Yesterday , I took my midterm exam at the college. Initially I was in total panic mode because the amount of information and types of questions that could be on the exam seemed infinite. Studying for it even increased my anxiety level for some reason!
The very first essay question threw me! I was staring at the screen in a paralyzed state thinking, “Huh?! I didn’t see that in the study guide…!”
Then, I thought about my students taking their AZ Merit and Galileo (State Standardized tests); and how tough it must be for them. In my empathetic mood, I took a deep breath, smiled, and resumed testing – because in that moment, I remembered why I was there – for them.
After a few more questions, I went back and answered the first one that stumped me.
Decluttering my head: Letter H
Now sometimes you get a student who you think deserves to be taken down a couple of pegs, to be put in their place, and public humiliation might really teach them a lesson. But I believe it is only a skilled few who can accomplish this with enough finesse that they actually help that student become a better person. And isn’t that what our goal should be, ultimately? If we are true masters of our craft, shouldn’t we be able to effectively shut down a disruptive student and maintain our own dignity? Shouldn’t we model the behavior we want to see?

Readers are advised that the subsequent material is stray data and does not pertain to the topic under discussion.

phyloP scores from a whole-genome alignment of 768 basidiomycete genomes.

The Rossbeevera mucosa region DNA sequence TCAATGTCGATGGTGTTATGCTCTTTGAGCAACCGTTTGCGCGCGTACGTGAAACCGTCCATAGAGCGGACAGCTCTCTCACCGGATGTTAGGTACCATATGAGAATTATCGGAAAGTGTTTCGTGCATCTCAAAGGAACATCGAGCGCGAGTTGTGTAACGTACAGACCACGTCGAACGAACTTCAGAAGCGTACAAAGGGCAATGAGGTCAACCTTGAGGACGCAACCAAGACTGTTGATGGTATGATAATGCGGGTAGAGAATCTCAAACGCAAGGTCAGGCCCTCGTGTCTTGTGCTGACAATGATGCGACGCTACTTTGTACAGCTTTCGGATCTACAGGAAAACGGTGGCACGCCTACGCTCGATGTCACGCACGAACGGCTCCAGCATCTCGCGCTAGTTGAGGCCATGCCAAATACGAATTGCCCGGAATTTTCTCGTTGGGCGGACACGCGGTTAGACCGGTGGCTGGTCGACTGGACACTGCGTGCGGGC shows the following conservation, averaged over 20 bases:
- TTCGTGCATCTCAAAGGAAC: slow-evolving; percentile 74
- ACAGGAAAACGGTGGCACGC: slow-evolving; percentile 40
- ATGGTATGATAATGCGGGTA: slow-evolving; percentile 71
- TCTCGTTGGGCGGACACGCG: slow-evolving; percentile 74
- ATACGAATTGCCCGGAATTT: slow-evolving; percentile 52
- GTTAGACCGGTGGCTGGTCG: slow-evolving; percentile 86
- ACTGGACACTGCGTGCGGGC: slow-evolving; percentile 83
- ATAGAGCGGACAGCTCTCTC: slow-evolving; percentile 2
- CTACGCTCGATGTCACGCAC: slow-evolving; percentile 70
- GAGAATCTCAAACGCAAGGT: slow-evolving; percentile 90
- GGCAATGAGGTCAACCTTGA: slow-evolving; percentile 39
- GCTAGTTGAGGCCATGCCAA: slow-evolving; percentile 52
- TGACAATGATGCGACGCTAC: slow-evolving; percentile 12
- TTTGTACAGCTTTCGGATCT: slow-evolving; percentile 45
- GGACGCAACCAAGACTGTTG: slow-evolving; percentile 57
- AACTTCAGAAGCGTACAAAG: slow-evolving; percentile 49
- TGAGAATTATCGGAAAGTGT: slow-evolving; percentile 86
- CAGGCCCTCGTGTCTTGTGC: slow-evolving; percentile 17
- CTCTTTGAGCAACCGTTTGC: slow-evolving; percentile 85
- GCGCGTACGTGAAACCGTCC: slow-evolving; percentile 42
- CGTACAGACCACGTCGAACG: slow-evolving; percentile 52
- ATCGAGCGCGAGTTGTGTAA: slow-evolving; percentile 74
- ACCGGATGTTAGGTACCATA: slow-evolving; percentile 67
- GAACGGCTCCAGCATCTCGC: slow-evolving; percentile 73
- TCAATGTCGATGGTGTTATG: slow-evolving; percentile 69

~Jennifer Gonzalez, Cultofpedagogy.com~
On my road to becoming the best teacher I can be -this reminder to be careful in how I respond to my students is essential to my success! To read the article this quote was excerpted from go HERE.
According to Dictionary.com, here is the history and origin of the word GRAMMAR:
late 12c., gramarye, from O.Fr. grammaire “learning,” especially Latin and philology, from L. grammatica, from Gk. grammatike tekhne “art of letters,” with a sense of both philology and literature in the broadest sense, from gramma “letter,” from stem of graphein “to draw or write.” Restriction to “rules of language” is a post-classical development, but as this type of study was until 16c. limited to Latin, M.E. gramarye also came to mean “learning in general, knowledge peculiar to the learned classes” (early 14c.), which included astrology and magic; hence the secondary meaning of “occult knowledge” (late 15c.), which evolved in Scottish into glamour (q.v.). A grammar school (late 14c.) was originally “a school in which the learned languages are grammatically taught” [Johnson, who also has grammaticaster “a mean verbal pedant”]. In U.S. (1860) the term was put to use in the graded system for “a school between primary and secondary, where English grammar is taught.”
Student: “Ms. Lyons, someone is talking stuff about me.”
Teacher: “How do you know?”
Student: “Someone told me.”
Teacher: “Who told you?”
Student: “_______ told me.”
Teacher: “Now what?”
There is so much that today’s adolescents deal with on their journey to be educated. Sometimes the classroom doesn’t feel like a ‘safe’ place – not because of the teacher. It has to do with the interactions amongst themselves and what the teacher is most often unaware of. Many students live in FEAR because of being bullied.